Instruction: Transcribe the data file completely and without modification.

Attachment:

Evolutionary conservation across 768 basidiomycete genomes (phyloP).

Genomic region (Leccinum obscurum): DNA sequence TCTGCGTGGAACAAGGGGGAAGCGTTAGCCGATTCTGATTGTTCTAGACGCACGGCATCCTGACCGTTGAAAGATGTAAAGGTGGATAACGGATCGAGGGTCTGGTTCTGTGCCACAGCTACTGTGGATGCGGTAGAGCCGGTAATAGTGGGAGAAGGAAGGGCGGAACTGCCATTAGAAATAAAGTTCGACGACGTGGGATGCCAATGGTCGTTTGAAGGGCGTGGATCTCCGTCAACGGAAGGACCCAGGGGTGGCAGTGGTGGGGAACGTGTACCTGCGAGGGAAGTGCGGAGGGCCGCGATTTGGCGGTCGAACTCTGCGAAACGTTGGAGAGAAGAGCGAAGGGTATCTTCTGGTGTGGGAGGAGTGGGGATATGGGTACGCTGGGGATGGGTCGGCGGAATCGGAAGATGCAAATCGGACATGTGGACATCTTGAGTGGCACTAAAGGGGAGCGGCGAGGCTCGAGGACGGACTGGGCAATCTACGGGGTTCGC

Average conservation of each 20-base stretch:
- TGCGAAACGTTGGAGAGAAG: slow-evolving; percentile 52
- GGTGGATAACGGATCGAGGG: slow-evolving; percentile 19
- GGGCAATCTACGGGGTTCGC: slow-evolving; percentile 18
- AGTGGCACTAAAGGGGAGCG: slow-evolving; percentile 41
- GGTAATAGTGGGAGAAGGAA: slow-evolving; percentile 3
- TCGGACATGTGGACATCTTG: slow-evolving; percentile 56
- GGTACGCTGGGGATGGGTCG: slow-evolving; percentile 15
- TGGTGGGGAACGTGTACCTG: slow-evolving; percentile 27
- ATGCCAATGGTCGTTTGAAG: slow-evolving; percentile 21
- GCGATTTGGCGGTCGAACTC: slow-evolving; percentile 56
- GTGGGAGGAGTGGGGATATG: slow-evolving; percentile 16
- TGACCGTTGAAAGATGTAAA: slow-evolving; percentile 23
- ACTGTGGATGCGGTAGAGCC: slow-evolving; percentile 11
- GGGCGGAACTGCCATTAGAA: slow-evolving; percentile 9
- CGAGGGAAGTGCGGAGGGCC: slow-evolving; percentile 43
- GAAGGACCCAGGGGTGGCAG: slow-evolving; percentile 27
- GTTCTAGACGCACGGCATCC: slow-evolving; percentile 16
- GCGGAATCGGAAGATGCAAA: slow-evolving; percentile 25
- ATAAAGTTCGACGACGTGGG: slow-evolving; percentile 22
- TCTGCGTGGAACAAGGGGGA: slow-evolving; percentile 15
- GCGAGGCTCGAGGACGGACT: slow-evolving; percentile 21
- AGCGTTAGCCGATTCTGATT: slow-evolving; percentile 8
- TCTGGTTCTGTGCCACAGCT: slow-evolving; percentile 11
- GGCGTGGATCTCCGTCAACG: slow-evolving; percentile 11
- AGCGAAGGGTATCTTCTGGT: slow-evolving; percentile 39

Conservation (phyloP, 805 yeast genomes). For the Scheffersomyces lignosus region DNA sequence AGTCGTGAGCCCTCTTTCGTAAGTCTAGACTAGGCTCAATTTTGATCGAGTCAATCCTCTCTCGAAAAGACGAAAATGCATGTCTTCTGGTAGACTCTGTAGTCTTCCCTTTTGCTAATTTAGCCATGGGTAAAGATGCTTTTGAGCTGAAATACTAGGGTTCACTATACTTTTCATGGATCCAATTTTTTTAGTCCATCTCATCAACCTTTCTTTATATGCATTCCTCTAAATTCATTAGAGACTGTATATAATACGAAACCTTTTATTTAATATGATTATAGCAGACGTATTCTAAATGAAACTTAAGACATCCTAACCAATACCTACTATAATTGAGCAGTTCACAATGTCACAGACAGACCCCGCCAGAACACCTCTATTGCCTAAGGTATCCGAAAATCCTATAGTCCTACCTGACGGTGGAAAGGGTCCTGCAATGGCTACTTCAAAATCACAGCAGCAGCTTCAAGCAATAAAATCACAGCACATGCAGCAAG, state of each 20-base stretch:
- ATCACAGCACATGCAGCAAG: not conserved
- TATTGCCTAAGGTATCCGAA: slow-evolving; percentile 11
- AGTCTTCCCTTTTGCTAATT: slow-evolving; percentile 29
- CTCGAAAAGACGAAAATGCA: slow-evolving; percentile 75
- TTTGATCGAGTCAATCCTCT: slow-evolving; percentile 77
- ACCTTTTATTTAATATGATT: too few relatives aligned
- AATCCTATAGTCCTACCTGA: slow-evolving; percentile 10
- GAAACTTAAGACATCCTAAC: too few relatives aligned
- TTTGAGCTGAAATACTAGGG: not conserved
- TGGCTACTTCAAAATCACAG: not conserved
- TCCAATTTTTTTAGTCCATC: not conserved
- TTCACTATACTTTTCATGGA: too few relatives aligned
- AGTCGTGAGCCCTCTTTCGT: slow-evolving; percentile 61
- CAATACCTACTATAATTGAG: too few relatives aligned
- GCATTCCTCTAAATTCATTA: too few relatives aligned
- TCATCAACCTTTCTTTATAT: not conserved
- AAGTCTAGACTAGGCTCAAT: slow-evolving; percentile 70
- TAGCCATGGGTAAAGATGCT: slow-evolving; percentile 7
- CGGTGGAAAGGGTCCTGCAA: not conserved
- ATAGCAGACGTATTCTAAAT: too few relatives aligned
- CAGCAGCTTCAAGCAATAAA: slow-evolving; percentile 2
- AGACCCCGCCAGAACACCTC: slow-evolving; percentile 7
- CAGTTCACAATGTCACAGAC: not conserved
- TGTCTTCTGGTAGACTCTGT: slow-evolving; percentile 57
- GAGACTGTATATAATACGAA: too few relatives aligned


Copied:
Evolutionary conservation across 768 basidiomycete genomes (phyloP).

Genomic region (Leccinum obscurum): DNA sequence TCTGCGTGGAACAAGGGGGAAGCGTTAGCCGATTCTGATTGTTCTAGACGCACGGCATCCTGACCGTTGAAAGATGTAAAGGTGGATAACGGATCGAGGGTCTGGTTCTGTGCCACAGCTACTGTGGATGCGGTAGAGCCGGTAATAGTGGGAGAAGGAAGGGCGGAACTGCCATTAGAAATAAAGTTCGACGACGTGGGATGCCAATGGTCGTTTGAAGGGCGTGGATCTCCGTCAACGGAAGGACCCAGGGGTGGCAGTGGTGGGGAACGTGTACCTGCGAGGGAAGTGCGGAGGGCCGCGATTTGGCGGTCGAACTCTGCGAAACGTTGGAGAGAAGAGCGAAGGGTATCTTCTGGTGTGGGAGGAGTGGGGATATGGGTACGCTGGGGATGGGTCGGCGGAATCGGAAGATGCAAATCGGACATGTGGACATCTTGAGTGGCACTAAAGGGGAGCGGCGAGGCTCGAGGACGGACTGGGCAATCTACGGGGTTCGC

Average conservation of each 20-base stretch:
- TGCGAAACGTTGGAGAGAAG: slow-evolving; percentile 52
- GGTGGATAACGGATCGAGGG: slow-evolving; percentile 19
- GGGCAATCTACGGGGTTCGC: slow-evolving; percentile 18
- AGTGGCACTAAAGGGGAGCG: slow-evolving; percentile 41
- GGTAATAGTGGGAGAAGGAA: slow-evolving; percentile 3
- TCGGACATGTGGACATCTTG: slow-evolving; percentile 56
- GGTACGCTGGGGATGGGTCG: slow-evolving; percentile 15
- TGGTGGGGAACGTGTACCTG: slow-evolving; percentile 27
- ATGCCAATGGTCGTTTGAAG: slow-evolving; percentile 21
- GCGATTTGGCGGTCGAACTC: slow-evolving; percentile 56
- GTGGGAGGAGTGGGGATATG: slow-evolving; percentile 16
- TGACCGTTGAAAGATGTAAA: slow-evolving; percentile 23
- ACTGTGGATGCGGTAGAGCC: slow-evolving; percentile 11
- GGGCGGAACTGCCATTAGAA: slow-evolving; percentile 9
- CGAGGGAAGTGCGGAGGGCC: slow-evolving; percentile 43
- GAAGGACCCAGGGGTGGCAG: slow-evolving; percentile 27
- GTTCTAGACGCACGGCATCC: slow-evolving; percentile 16
- GCGGAATCGGAAGATGCAAA: slow-evolving; percentile 25
- ATAAAGTTCGACGACGTGGG: slow-evolving; percentile 22
- TCTGCGTGGAACAAGGGGGA: slow-evolving; percentile 15
- GCGAGGCTCGAGGACGGACT: slow-evolving; percentile 21
- AGCGTTAGCCGATTCTGATT: slow-evolving; percentile 8
- TCTGGTTCTGTGCCACAGCT: slow-evolving; percentile 11
- GGCGTGGATCTCCGTCAACG: slow-evolving; percentile 11
- AGCGAAGGGTATCTTCTGGT: slow-evolving; percentile 39

Conservation (phyloP, 805 yeast genomes). For the Scheffersomyces lignosus region DNA sequence AGTCGTGAGCCCTCTTTCGTAAGTCTAGACTAGGCTCAATTTTGATCGAGTCAATCCTCTCTCGAAAAGACGAAAATGCATGTCTTCTGGTAGACTCTGTAGTCTTCCCTTTTGCTAATTTAGCCATGGGTAAAGATGCTTTTGAGCTGAAATACTAGGGTTCACTATACTTTTCATGGATCCAATTTTTTTAGTCCATCTCATCAACCTTTCTTTATATGCATTCCTCTAAATTCATTAGAGACTGTATATAATACGAAACCTTTTATTTAATATGATTATAGCAGACGTATTCTAAATGAAACTTAAGACATCCTAACCAATACCTACTATAATTGAGCAGTTCACAATGTCACAGACAGACCCCGCCAGAACACCTCTATTGCCTAAGGTATCCGAAAATCCTATAGTCCTACCTGACGGTGGAAAGGGTCCTGCAATGGCTACTTCAAAATCACAGCAGCAGCTTCAAGCAATAAAATCACAGCACATGCAGCAAG, state of each 20-base stretch:
- ATCACAGCACATGCAGCAAG: not conserved
- TATTGCCTAAGGTATCCGAA: slow-evolving; percentile 11
- AGTCTTCCCTTTTGCTAATT: slow-evolving; percentile 29
- CTCGAAAAGACGAAAATGCA: slow-evolving; percentile 75
- TTTGATCGAGTCAATCCTCT: slow-evolving; percentile 77
- ACCTTTTATTTAATATGATT: too few relatives aligned
- AATCCTATAGTCCTACCTGA: slow-evolving; percentile 10
- GAAACTTAAGACATCCTAAC: too few relatives aligned
- TTTGAGCTGAAATACTAGGG: not conserved
- TGGCTACTTCAAAATCACAG: not conserved
- TCCAATTTTTTTAGTCCATC: not conserved
- TTCACTATACTTTTCATGGA: too few relatives aligned
- AGTCGTGAGCCCTCTTTCGT: slow-evolving; percentile 61
- CAATACCTACTATAATTGAG: too few relatives aligned
- GCATTCCTCTAAATTCATTA: too few relatives aligned
- TCATCAACCTTTCTTTATAT: not conserved
- AAGTCTAGACTAGGCTCAAT: slow-evolving; percentile 70
- TAGCCATGGGTAAAGATGCT: slow-evolving; percentile 7
- CGGTGGAAAGGGTCCTGCAA: not conserved
- ATAGCAGACGTATTCTAAAT: too few relatives aligned
- CAGCAGCTTCAAGCAATAAA: slow-evolving; percentile 2
- AGACCCCGCCAGAACACCTC: slow-evolving; percentile 7
- CAGTTCACAATGTCACAGAC: not conserved
- TGTCTTCTGGTAGACTCTGT: slow-evolving; percentile 57
- GAGACTGTATATAATACGAA: too few relatives aligned